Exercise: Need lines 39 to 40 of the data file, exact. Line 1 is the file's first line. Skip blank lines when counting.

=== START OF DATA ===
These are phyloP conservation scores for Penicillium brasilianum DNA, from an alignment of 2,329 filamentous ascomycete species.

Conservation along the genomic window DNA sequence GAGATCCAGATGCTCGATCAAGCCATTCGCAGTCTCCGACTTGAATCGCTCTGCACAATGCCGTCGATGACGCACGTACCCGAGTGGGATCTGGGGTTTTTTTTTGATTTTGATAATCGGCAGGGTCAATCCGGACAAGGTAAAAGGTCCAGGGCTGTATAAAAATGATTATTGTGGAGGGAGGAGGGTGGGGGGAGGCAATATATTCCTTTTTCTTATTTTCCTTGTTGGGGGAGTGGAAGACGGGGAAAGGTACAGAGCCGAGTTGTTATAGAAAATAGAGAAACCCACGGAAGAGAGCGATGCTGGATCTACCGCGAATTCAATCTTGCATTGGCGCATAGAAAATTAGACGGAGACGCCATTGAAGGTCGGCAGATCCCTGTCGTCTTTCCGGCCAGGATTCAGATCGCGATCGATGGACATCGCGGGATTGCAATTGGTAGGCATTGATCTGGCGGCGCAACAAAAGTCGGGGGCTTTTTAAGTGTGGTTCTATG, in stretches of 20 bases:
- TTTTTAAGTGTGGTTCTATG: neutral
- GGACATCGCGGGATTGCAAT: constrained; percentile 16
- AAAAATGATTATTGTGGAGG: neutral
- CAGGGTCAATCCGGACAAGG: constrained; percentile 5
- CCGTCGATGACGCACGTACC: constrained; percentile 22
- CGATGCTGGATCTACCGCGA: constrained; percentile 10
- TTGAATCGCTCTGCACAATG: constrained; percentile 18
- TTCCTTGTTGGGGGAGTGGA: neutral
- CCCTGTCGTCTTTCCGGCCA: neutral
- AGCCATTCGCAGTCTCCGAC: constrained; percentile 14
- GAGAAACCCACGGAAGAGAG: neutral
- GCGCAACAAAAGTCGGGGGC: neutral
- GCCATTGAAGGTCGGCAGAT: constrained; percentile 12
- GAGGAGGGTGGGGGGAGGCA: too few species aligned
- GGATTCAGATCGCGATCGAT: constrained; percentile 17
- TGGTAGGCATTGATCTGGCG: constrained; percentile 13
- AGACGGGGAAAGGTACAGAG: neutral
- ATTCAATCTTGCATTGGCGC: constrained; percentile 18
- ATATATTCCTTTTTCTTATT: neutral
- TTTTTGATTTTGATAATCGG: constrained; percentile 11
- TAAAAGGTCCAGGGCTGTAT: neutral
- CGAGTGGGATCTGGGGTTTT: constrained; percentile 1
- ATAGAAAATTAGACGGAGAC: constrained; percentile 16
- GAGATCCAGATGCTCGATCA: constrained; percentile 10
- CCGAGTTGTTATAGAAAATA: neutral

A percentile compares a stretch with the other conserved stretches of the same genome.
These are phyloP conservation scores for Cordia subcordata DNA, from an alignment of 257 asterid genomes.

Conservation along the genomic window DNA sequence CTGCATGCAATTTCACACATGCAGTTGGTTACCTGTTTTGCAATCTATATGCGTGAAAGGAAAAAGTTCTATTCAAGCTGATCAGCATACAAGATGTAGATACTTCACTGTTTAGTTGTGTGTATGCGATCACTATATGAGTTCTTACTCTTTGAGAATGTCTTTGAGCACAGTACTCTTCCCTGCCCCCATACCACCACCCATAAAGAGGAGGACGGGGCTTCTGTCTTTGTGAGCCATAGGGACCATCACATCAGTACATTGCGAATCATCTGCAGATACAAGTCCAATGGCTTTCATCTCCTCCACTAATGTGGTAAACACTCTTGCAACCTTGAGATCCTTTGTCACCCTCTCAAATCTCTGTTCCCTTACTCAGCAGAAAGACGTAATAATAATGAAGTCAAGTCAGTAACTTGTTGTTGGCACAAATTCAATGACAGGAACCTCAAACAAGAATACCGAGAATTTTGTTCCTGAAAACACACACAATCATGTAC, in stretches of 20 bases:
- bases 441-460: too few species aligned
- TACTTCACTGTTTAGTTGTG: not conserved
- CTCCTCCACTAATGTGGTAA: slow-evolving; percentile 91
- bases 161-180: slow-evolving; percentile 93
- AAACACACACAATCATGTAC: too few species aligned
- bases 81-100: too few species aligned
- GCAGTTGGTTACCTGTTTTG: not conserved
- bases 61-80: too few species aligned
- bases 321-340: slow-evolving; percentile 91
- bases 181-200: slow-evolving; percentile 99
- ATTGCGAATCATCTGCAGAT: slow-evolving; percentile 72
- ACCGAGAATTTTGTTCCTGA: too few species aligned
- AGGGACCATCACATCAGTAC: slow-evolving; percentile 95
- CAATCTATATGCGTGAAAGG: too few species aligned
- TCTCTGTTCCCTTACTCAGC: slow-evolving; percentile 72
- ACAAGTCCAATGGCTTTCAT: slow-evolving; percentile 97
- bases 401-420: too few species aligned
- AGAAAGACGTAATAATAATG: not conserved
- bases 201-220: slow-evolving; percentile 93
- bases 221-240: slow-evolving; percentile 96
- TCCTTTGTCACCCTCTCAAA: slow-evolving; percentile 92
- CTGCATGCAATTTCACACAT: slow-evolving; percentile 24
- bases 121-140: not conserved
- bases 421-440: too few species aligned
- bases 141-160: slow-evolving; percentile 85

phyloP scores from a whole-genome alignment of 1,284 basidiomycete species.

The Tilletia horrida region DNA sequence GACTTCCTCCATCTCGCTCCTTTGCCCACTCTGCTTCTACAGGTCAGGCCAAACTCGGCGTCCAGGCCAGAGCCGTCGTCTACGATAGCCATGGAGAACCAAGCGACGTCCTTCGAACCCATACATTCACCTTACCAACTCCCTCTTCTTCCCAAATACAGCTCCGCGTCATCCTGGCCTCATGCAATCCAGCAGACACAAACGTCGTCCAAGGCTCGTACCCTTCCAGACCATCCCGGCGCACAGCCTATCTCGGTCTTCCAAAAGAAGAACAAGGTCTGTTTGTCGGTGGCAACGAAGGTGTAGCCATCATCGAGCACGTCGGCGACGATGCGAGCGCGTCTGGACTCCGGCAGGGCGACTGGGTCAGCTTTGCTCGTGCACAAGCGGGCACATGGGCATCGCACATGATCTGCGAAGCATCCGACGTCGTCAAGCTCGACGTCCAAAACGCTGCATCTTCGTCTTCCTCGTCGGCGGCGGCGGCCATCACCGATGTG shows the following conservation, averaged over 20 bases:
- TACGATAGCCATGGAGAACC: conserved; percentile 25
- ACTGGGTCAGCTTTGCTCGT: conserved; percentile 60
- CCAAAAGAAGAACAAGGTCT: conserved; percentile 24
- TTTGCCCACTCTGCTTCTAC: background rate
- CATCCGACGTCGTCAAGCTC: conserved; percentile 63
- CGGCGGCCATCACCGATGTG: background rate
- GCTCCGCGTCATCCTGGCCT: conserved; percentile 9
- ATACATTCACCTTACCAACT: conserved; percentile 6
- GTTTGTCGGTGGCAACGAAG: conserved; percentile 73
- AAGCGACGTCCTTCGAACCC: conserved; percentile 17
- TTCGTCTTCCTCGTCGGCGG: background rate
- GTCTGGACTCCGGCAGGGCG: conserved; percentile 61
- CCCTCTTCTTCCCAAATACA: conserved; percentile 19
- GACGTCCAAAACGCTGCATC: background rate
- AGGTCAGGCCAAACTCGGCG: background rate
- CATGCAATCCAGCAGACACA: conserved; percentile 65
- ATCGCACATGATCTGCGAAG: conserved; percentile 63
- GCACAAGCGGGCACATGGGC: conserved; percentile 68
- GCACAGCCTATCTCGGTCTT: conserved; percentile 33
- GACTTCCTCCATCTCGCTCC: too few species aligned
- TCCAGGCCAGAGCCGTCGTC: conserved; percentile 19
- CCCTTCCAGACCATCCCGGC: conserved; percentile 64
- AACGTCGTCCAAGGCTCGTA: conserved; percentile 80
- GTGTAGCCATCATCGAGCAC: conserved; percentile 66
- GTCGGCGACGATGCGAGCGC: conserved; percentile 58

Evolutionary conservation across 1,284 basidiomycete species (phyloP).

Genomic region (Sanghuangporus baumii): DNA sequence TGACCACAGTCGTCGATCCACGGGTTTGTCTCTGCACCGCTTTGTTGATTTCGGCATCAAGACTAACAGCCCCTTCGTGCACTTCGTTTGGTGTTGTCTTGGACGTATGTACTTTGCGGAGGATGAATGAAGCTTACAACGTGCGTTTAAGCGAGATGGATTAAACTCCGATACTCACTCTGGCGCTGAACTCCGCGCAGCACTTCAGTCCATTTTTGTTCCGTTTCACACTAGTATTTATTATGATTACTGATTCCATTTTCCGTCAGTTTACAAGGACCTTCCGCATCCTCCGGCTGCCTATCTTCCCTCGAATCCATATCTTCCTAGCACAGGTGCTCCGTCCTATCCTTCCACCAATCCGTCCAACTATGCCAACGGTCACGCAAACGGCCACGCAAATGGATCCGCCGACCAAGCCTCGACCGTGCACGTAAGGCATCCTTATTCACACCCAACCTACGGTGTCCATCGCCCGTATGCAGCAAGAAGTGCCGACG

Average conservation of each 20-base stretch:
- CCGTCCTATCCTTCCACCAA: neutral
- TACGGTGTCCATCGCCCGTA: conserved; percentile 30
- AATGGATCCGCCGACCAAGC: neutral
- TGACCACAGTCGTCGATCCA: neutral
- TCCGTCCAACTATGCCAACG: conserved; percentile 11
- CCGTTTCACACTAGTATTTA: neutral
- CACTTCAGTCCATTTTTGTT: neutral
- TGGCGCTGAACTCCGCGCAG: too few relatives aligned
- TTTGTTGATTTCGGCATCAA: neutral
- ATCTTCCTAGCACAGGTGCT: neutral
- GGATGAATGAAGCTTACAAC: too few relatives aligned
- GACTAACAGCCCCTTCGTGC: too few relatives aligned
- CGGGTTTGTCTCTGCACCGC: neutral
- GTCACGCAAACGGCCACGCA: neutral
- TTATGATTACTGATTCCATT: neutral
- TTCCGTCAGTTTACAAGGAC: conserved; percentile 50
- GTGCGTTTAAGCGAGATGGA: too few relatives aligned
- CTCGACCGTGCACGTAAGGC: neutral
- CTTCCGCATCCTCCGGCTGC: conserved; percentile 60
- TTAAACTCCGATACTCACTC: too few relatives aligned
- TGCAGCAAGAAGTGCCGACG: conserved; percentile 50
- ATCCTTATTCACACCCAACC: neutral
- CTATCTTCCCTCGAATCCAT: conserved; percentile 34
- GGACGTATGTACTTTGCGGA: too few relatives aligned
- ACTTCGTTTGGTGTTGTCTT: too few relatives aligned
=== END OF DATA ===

- bases 321-340: slow-evolving; percentile 91
- bases 181-200: slow-evolving; percentile 99